Supply Chain to Rely More Heavily on Inland Ports
September 17, 2012
The growth of U.S. exports, especially to countries such as China, has put a spotlight on the need for strategic inland ports across the United States, according to Jones Lang LaSalle in a new white paper exploring supply chain dynamics. Inland ports, which traditionally focus on moving and handling imports, are also facilitating the effective movement of goods outside the U.S.
As reported in SCMR, there’s been a call for more inland port investment—particularly regarding infrastructure.
The three factors driving inland port demand include:
*Exports riding high – shipments to emerging markets continue to rise; U.S. agricultural products are in high demand from China
*Rising fuel costs driving rail and intermodal – inland ports offer cost-effective intermodal access and are critical components in the rapid movement of goods to and from seaports
*Growth in global containerized shipping – Savvy shippers make use of import containers arriving at inland ports to export goods back overseas
“Inland ports are becoming a critical part of the nation’s import/export cycle and the country’s competitive position on the world stage,” said John Carver, Head of Jones Lang LaSalle Ports Airports and Global Infrastructure (PAGI) group. Inland ports are hubs designed to move international shipments more effectively between maritime ports and locations throughout the U.S. interior. They are connected by dedicated rail lines to one or more seaports.
“Shippers are using inland ports to move their goods to market as efficiently as possible, and with fuel costs rising, they provide intermodal and rail options to bypass expensive and costly trucking methods,” said Carver. “Given the rise in containerized shipping methods, inland port shippers are also re-using overseas containers after they are emptied, as another method of supply chain optimization.”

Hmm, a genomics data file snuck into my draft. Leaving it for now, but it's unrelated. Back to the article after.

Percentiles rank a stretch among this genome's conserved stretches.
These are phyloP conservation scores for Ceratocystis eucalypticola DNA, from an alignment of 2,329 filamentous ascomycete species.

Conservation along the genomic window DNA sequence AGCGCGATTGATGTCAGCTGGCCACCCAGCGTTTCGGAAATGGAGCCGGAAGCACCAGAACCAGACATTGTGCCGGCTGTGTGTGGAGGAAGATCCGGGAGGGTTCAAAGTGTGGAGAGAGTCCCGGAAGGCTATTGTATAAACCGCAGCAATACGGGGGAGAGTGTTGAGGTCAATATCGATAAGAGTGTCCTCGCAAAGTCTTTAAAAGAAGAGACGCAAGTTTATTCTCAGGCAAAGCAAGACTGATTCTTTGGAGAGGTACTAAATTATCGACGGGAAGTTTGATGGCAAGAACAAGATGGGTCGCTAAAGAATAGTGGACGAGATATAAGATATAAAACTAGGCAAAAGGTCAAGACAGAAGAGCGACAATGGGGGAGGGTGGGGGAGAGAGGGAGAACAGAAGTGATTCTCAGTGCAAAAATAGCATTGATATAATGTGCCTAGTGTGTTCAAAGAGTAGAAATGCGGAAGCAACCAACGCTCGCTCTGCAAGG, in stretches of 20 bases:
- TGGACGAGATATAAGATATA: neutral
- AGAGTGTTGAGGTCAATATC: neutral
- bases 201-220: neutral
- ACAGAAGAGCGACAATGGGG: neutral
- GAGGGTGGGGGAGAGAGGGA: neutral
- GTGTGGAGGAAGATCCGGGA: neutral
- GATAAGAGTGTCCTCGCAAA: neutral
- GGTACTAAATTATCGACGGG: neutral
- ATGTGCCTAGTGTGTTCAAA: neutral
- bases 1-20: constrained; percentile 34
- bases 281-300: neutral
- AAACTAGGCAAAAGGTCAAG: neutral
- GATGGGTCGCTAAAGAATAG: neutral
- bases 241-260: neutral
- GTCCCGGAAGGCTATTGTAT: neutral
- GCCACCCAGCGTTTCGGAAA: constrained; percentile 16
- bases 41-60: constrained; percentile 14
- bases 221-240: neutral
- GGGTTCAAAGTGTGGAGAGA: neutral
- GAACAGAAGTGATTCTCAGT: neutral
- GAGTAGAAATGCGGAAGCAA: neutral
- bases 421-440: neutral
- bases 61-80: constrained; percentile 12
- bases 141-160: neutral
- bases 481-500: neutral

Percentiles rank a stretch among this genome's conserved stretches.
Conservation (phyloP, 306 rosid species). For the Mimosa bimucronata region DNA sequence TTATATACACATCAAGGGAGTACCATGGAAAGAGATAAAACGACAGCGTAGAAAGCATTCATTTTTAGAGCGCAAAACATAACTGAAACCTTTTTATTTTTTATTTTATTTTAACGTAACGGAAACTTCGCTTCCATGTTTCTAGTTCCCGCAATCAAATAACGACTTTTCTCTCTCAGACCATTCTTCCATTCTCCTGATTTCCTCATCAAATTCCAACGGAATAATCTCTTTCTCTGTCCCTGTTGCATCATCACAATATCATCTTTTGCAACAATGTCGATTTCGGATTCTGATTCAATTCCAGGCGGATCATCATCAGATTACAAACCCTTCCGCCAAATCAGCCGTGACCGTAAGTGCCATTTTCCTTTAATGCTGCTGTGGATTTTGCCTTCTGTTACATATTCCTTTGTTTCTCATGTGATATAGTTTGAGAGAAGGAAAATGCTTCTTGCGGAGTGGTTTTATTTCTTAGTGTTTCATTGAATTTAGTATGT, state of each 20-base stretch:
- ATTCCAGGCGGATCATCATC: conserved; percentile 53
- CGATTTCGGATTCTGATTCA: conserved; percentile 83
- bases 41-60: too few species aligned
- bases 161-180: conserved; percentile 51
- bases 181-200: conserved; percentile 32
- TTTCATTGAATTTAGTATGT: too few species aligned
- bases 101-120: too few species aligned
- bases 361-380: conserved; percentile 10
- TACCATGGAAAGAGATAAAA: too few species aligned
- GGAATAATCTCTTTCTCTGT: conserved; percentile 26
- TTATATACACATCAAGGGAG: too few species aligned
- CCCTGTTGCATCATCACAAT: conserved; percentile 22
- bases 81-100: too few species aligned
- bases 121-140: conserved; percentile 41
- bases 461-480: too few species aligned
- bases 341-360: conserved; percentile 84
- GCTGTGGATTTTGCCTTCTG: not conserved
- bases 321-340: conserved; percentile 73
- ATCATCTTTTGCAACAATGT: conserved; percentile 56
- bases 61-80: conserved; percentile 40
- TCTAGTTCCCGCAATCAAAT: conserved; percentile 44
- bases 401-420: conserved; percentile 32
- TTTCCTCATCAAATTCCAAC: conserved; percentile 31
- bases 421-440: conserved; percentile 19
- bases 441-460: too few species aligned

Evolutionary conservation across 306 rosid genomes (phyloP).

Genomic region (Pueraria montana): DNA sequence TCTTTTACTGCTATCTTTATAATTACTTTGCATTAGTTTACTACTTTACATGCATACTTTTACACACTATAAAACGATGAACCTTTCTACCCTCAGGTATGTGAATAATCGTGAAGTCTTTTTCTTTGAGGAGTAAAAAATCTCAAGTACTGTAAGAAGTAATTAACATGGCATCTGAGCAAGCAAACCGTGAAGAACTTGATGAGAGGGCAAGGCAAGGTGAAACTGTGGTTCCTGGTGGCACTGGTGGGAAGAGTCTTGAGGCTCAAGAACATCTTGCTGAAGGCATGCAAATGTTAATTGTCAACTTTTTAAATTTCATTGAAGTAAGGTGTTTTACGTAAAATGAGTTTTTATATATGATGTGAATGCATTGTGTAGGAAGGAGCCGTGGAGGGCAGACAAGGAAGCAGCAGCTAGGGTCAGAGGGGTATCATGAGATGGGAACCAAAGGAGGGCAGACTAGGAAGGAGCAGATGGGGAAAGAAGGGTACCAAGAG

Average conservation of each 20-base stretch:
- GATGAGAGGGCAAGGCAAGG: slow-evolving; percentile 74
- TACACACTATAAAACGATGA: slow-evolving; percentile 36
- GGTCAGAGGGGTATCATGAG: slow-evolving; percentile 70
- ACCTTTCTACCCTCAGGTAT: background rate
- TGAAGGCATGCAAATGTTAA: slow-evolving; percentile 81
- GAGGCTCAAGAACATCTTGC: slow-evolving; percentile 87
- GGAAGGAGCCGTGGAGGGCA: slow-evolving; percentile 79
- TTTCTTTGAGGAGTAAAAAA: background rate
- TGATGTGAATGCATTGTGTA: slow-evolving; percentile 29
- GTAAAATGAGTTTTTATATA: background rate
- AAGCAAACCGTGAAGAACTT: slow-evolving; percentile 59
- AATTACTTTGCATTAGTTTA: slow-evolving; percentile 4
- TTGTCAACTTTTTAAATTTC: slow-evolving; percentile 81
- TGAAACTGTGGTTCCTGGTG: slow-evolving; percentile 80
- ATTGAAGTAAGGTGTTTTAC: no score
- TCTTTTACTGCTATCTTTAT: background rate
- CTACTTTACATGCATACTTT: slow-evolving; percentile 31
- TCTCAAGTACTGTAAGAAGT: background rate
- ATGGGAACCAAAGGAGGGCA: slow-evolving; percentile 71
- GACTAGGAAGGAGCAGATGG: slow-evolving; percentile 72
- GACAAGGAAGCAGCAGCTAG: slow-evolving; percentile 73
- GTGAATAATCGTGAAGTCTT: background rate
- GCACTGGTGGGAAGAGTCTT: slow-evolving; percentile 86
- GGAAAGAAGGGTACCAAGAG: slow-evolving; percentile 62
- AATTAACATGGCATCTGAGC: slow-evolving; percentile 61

China’s hunger for U.S. agricultural produce
This trend is being seen in one of the country’s fastest growing export industries, agriculture. The last two years have been the strongest for U.S. agricultural exports in history. China has a growing appetite for raw agricultural products such as wheat, soybeans, corn and hay.
“The current challenge for U.S. producers and suppliers is to have an effective supply chain infrastructure in place to manage the growth in export volume, both in the near future and for the long run,” said Rohan àBeckett, Vice President, PAGI. “Shippers are beginning to take advantage of this glut of empty containers in the U.S. as a low-cost solution for shipping exports to China. Not only does this contribute to economic growth by helping close the trade gap with China, but it will boost industrial real estate prospects as demand for storage and distribution space will rise.”
The agriculture industry will continue to be a major contributor to overall export volume from the U.S., thereby providing a long-term user base for inland ports and their outbound containers.
The new inland ports
Critical to their success is their connectivity to rail and seaports and being able to provide manufacturers with smooth and quick intermodal trans-loading. Their location is vital. Many of the country’s inland ports are located in the Midwest, including Chicago, Memphis, St. Louis and Kansas City. There are a number of new locations under development such as the 4,000-acre Florida Inland Port in St. Lucie, FL., and the 580-acre Inland Port Arizona in Casa Grande, AZ., which will become the first inland port to serve the ports of Los Angeles and Long Beach.
“There are multiple real estate prospects as the logistics industry and exporters focus on hubs with immediate proximity to empty import containers, and to distribution hubs for shipment by rail to deep-water ports,” said àBeckett. “The trend toward establishing and expanding inland ports will continue, and there are major opportunities for private-sector development and investment to support the country’s growing export trade.”
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